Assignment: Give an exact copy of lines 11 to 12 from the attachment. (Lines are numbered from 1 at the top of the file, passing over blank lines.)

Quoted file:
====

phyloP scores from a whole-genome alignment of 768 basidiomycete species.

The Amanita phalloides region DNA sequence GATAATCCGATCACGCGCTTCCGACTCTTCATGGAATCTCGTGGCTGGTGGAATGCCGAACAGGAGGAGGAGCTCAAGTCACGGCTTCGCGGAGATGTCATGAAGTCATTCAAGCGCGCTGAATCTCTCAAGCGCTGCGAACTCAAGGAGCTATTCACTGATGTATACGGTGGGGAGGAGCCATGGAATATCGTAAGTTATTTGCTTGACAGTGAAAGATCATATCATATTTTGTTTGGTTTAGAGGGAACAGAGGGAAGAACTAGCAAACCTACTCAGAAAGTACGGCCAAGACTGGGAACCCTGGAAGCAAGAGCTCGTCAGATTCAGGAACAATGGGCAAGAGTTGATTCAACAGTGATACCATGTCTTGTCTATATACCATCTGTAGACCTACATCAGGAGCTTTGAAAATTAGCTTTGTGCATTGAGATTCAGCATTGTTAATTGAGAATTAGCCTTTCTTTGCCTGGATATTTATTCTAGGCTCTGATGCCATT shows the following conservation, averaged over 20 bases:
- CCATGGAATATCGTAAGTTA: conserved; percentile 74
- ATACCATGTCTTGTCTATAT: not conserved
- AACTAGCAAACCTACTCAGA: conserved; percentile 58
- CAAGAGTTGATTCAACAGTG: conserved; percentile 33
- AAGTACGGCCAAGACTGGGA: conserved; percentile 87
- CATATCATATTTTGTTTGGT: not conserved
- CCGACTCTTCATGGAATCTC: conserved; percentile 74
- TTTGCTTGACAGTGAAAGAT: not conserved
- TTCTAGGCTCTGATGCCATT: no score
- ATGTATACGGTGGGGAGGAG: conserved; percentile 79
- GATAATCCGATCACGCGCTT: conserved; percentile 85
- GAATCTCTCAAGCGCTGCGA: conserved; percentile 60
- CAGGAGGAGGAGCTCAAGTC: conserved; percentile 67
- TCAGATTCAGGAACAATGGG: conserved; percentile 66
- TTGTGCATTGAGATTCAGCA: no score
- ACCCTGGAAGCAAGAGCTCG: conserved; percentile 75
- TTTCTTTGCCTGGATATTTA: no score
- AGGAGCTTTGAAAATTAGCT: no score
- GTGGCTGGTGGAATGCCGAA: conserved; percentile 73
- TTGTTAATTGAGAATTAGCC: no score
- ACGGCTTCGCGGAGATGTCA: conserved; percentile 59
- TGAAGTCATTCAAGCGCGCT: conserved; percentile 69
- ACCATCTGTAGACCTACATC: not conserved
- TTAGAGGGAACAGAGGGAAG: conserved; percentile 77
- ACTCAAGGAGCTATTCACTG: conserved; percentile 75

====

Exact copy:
- TTCTAGGCTCTGATGCCATT: no score
- ATGTATACGGTGGGGAGGAG: conserved; percentile 79